Saturday 23 February 2013

The implications of independence


Supporters of Scottish independence have relied on the strategy of portraying secession as something wholly advantageous and with no negative consequences. Nationalists know that there are lots of things that the Scottish people like about being in the UK. They attempt to argue therefore, that these things would continue after separation. They even try to prevent opponents using words like “secession” and “separation”, because such words are negative. In arguing against independence unionists naturally try to point out the positive benefits of Scotland being a part of the UK. But when we attempt to point out that some of these benefits might cease if Scotland became independent, we are accused of “scaremongering”. Nationalists thus try to shut down debate, by making any criticism of their position somehow illegitimate. We are accused of being negative about Scotland and unpatriotic, because we disagree about the desirability of independence. In fact, the reverse is the case. If the unionist position is true that independence would be damaging to Scotland, the patriotic thing to do is to point out this truth to the Scottish people. It is therefore very welcome that the UK Government is putting forward its view on the consequences of independence so that Scots may have a better idea of the choice which faces us.

The paper “Scotland analysis: devolution and the implications of independence” should be read in full by everyone who is concerned about the independence debate. It must be taken seriously by all Scots, whether supporters or opponents of independence. It is based on the opinion of two leading academics, but more importantly, it expresses the view of the UK Government. In the event of a vote for independence, it would therefore form the basis of the UK Government’s negotiating position, both in relation to the prospective new Scottish state and in relation to the international world. 

Of course, it is possible to take a different view of what would happen in the event of independence. Law is complex and eminent professors could, no doubt, be found who would put forward a different view. But this is actually, rather beside the point. If the UK Government states that this is its view, the likelihood is that it would prevail. This is so for a number of reasons. International law is partly a matter of argument and learned debate, but it is also a matter of power and influence. In the event of independence, the UK Government would have full diplomatic relations with the rest of the world, while Scotland would have none. More importantly, perhaps, the UK Government’s view would gain a sympathetic hearing from allies with whom it would have influence based on a long history of friendly relations. Even those countries who are less friendly to the UK would be liable to support the UK’s position as it tends to discourage secession.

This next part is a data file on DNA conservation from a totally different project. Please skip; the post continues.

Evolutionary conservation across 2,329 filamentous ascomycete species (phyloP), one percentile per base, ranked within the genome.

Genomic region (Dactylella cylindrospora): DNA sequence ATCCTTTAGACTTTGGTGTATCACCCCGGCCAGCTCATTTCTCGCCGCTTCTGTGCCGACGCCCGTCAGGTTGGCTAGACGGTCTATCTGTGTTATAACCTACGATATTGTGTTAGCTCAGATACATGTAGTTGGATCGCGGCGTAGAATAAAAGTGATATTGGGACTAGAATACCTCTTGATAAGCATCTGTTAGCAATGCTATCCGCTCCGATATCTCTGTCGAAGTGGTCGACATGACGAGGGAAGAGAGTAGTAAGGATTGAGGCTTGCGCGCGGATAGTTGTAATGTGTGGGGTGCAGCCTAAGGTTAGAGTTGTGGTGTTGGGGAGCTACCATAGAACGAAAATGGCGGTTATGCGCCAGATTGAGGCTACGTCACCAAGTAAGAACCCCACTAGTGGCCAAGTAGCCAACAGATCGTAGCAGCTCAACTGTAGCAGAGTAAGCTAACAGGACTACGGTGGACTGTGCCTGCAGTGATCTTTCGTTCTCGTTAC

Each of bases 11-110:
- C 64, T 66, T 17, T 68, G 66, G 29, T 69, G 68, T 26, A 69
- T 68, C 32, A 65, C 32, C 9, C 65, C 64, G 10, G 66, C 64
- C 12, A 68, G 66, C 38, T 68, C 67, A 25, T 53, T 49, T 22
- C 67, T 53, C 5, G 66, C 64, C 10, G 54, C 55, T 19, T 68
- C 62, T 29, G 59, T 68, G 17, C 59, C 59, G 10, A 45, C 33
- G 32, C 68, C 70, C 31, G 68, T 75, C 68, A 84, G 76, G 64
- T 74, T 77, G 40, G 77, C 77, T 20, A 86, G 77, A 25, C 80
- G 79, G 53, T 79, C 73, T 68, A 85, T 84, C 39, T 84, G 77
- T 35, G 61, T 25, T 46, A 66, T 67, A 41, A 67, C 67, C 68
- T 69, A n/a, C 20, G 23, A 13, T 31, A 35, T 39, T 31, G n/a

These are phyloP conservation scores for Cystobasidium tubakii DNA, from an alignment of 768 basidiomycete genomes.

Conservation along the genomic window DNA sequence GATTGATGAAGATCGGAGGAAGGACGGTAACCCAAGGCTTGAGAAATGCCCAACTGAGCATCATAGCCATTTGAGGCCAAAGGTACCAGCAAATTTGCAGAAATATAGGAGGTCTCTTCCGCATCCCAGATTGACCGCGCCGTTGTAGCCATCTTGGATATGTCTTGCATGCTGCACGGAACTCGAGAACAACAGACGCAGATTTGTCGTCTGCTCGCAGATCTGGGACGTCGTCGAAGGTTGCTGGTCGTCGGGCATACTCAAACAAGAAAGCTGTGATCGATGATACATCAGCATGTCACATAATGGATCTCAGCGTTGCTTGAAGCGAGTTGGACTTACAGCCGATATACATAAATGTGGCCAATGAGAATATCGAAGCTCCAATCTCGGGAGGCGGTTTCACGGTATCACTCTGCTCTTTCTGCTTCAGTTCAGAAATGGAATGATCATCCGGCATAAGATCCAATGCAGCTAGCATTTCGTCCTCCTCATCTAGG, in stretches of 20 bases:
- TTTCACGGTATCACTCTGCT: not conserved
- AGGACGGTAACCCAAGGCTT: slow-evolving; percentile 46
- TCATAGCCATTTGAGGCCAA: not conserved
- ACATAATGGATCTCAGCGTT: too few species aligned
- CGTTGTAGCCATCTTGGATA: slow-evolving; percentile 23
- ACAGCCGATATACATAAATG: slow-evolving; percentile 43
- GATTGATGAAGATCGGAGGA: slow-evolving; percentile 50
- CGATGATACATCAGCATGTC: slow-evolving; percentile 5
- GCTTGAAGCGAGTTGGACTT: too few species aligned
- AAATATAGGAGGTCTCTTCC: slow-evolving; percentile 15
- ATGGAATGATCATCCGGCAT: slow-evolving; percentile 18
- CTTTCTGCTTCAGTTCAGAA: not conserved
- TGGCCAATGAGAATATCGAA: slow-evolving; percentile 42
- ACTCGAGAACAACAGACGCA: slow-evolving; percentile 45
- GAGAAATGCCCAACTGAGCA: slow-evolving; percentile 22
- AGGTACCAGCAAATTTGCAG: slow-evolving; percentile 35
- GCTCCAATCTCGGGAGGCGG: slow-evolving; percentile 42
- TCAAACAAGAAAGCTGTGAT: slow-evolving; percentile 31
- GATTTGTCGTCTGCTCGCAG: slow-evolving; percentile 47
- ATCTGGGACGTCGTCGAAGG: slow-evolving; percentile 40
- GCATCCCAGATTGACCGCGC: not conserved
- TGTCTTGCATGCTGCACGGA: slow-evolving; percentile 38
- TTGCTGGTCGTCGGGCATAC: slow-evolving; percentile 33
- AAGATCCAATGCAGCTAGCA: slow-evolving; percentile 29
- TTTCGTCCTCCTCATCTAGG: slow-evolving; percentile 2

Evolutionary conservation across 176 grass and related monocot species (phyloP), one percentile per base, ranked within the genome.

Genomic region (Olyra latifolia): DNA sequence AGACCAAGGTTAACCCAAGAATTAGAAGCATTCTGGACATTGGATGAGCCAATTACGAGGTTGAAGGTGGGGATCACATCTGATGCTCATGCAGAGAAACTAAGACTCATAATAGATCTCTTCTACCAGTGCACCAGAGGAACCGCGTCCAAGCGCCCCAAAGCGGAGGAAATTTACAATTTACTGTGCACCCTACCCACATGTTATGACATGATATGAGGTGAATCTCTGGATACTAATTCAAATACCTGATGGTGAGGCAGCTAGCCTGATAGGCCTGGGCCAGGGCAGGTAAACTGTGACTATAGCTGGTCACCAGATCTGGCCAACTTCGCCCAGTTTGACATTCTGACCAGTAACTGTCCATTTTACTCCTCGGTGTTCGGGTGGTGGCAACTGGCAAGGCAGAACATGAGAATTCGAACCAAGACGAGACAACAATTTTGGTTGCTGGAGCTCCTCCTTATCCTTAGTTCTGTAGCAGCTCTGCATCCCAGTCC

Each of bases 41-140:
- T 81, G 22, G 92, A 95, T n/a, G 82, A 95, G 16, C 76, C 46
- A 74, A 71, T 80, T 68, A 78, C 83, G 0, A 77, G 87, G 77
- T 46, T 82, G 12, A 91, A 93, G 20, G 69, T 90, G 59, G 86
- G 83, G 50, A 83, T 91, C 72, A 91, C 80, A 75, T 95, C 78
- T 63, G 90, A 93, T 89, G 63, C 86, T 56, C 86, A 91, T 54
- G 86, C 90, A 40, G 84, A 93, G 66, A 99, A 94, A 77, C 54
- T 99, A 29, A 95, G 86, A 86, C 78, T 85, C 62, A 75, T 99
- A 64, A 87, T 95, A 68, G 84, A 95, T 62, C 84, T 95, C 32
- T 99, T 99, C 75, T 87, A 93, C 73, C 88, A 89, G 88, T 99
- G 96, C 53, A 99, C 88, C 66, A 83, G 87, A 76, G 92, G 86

Each of the other permanent members of the Security Council has a history of opposing secession as indeed do most countries. Many countries indeed are willing to fight to maintain the territorial integrity of their state. China would under no circumstances allow Taiwan or Tibet to declare formal independence, whatever the wishes of the people in those places. Likewise, Russia fought a war to prevent the secession of Chechnya. The United States fought a war to prevent the secession of the Confederacy. France fought to prevent the secession of Algeria and would not allow Corsican independence no matter how many Corsicans wanted it. The UK is unusual therefore, in expressing the view that any part of the UK can secede if the majority living there vote for it. This of course does not mean that the UK Government wants to see the breakup of Britain. Nor indeed would other states who would see Scottish independence as encouraging their own secession movements. This means that when the UK expresses a view on the consequences of Scottish independence, which would tend to discourage secession elsewhere, the likelihood is that this view would have a sympathetic hearing internationally and therefore would prevail.